Ten gold ball shots were hit, earning $170,000 in contributions. Hamilton hit 13 consecutive shots into the seats with eight outs during his first-round run, but none when using the gold ball.

During the streak, the highly partisan Yankees crowd of 53,716 chanted "Ham-il-ton, Ham-il-ton" as the left-handed hitter lifted blasts of 502 and 518 feet. But when the run ended with a foul pop, the fans jeered, as they can do only in the Bronx.

"They weren't booing me -- they were booing the pitcher," said Hamilton, referring to 71-year-old Clay Counsil, a longtime batting-practice pitcher whom Hamilton brought with him from North Carolina. "I told him that if you throw balls, they boo you here."

Two new wrinkles were also added to the competition:

A fan participant -- Bennett Hayes of Brimfield, Ill., -- was asked to "call a shot" before the finals.

Hayes made his call to right field for Hamilton. And using a red ball, Hamilton hit a line drive down the right-field line that stayed well in the park. Ditto for Morneau, who popped out to left. Hayes would have won a car and a 2009 MLB ticket package if either of the left-handed sluggers had hit the ball in that general area.

And finally, each of the eight Derby participants was paired with a member of a local Boys & Girls Club. Compliments of State Farm, the winner of the event, coupled with Morneau -- Tiffany Alvarez of the Variety Boys & Girls Club in Queens, N.Y. -- won a $50,000 contribution for a teen center at that particular club.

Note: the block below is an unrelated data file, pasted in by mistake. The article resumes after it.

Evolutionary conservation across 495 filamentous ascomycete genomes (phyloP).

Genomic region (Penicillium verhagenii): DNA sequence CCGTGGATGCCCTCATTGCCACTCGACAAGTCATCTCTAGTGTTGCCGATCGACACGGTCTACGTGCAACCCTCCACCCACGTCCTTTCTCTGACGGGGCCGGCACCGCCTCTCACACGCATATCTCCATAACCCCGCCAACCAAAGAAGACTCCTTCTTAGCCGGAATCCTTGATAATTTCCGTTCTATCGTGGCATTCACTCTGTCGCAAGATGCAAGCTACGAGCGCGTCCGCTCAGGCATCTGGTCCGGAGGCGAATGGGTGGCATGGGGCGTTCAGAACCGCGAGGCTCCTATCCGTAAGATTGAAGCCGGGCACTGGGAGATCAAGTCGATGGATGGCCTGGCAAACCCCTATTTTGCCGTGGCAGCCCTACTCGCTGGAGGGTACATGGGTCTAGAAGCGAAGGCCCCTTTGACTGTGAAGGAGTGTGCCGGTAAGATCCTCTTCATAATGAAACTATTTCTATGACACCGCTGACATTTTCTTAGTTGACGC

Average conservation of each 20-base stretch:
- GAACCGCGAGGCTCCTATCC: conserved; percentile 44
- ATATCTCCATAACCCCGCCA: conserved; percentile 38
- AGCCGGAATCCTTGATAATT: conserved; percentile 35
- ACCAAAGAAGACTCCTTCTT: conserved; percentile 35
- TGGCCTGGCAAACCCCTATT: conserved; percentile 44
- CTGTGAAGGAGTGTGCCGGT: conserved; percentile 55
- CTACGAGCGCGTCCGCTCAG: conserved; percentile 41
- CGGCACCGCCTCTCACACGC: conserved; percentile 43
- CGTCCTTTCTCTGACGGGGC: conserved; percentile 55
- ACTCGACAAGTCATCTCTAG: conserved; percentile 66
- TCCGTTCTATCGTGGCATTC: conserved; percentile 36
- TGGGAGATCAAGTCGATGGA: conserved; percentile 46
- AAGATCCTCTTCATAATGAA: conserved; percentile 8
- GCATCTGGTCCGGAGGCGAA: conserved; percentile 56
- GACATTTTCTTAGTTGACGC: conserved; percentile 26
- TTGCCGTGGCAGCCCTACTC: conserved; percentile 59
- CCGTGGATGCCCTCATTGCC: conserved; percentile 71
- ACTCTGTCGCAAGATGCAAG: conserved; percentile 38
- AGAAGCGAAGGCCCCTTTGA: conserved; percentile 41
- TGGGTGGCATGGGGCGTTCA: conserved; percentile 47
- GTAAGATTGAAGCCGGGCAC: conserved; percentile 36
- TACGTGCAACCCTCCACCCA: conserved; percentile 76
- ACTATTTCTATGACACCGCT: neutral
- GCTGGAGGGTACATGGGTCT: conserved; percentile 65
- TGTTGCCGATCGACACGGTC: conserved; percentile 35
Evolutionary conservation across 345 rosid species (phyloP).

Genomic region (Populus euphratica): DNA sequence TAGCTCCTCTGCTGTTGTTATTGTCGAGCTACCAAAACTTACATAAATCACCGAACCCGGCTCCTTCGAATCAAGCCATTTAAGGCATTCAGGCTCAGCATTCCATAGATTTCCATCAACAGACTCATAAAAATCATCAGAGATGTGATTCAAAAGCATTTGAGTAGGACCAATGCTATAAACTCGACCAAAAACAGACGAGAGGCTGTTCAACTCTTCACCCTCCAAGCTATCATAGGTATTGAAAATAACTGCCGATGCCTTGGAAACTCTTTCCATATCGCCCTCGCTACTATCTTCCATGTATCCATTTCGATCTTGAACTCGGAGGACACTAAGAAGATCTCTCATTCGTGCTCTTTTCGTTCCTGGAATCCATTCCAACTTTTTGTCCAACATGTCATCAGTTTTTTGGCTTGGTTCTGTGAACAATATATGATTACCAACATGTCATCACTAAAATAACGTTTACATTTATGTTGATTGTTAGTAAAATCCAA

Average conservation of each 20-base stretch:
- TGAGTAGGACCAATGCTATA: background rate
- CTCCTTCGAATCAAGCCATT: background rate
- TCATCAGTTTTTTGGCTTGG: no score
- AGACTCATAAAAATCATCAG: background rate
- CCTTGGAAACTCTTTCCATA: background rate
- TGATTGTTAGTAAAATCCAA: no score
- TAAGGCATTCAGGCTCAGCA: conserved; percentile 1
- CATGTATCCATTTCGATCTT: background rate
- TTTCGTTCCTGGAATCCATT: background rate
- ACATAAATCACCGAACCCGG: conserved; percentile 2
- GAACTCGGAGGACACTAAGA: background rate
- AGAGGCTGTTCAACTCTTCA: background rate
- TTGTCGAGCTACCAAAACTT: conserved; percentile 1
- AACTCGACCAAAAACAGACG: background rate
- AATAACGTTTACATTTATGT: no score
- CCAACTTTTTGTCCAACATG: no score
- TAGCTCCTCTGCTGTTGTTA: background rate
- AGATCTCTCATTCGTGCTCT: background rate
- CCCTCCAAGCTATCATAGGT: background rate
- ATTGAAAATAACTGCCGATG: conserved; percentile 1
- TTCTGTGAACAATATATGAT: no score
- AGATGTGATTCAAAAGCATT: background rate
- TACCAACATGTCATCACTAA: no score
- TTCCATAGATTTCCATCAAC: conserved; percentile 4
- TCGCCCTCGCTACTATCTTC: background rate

Hamilton so dominated the first round that the other three who qualified for the second -- Morneau, Lance Berkman and Ryan Braun -- combined to hit only 23 first-round homers.

The four eliminated -- Dan Uggla, Grady Sizemore, Chase Utley and Evan Longoria -- combined for only 20 more. Longoria, the American League All-Star Final Vote addition from the Rays, had only three homers, the fewest of the eight players competing in the event.

Berkman, participating in his fifth Derby, and Braun finished with two-round totals of 14 each before being eliminated. Berkman remained winless in his pursuit of the Home Run Derby trophy.

Aside from the string of 13 in a row, Hamilton also hit nine more on 11 swings at one point. He also hit the Bank of America sign with the white background high above the right-center-field bleachers, four into the black batter's eye in dead center, and about a half-dozen into the right-field upper deck.

The event was like living a dream come true, Hamilton said.

"I remember being in the backyard when I was a kid thinking about Yankee Stadium," said Hamilton, who has overcome serious substance abuse problems to fight back to this juncture in his career. "I used to think of Babe Ruth, Mickey Mantle, Joe DiMaggio or whoever. To be here tonight and see the way the crowd responded, seeing my family up there, being able to hear that and experience that is the best that I could ask for."

Barry M. Bloom is a national reporter for MLB.com. This story was not subject to the approval of Major League Baseball or its clubs.